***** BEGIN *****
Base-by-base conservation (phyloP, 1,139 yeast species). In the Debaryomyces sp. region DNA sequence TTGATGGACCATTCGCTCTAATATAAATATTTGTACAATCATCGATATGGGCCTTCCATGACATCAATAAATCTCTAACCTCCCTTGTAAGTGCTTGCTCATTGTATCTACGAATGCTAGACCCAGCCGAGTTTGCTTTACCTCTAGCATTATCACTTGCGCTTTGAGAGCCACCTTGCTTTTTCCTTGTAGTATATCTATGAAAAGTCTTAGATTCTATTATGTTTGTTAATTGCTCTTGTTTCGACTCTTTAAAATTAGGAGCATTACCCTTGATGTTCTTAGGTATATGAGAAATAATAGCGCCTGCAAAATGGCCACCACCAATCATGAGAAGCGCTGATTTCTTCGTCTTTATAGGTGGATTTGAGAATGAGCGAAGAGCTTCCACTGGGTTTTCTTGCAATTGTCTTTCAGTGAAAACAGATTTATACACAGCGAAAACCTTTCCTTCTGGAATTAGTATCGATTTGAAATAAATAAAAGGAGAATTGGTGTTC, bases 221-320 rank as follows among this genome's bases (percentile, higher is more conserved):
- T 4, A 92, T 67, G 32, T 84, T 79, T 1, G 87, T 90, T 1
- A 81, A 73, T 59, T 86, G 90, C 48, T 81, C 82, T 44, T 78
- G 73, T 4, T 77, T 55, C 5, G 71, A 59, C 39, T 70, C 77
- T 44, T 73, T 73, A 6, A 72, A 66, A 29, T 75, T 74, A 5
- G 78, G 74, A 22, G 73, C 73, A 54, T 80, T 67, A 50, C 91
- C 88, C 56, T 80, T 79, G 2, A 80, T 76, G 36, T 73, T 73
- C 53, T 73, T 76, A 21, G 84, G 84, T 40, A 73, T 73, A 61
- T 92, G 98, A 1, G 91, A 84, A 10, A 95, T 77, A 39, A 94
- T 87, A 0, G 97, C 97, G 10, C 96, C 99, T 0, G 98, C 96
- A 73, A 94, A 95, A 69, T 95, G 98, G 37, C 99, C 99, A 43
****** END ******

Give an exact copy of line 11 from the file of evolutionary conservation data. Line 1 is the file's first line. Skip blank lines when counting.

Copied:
- A 73, A 94, A 95, A 69, T 95, G 98, G 37, C 99, C 99, A 43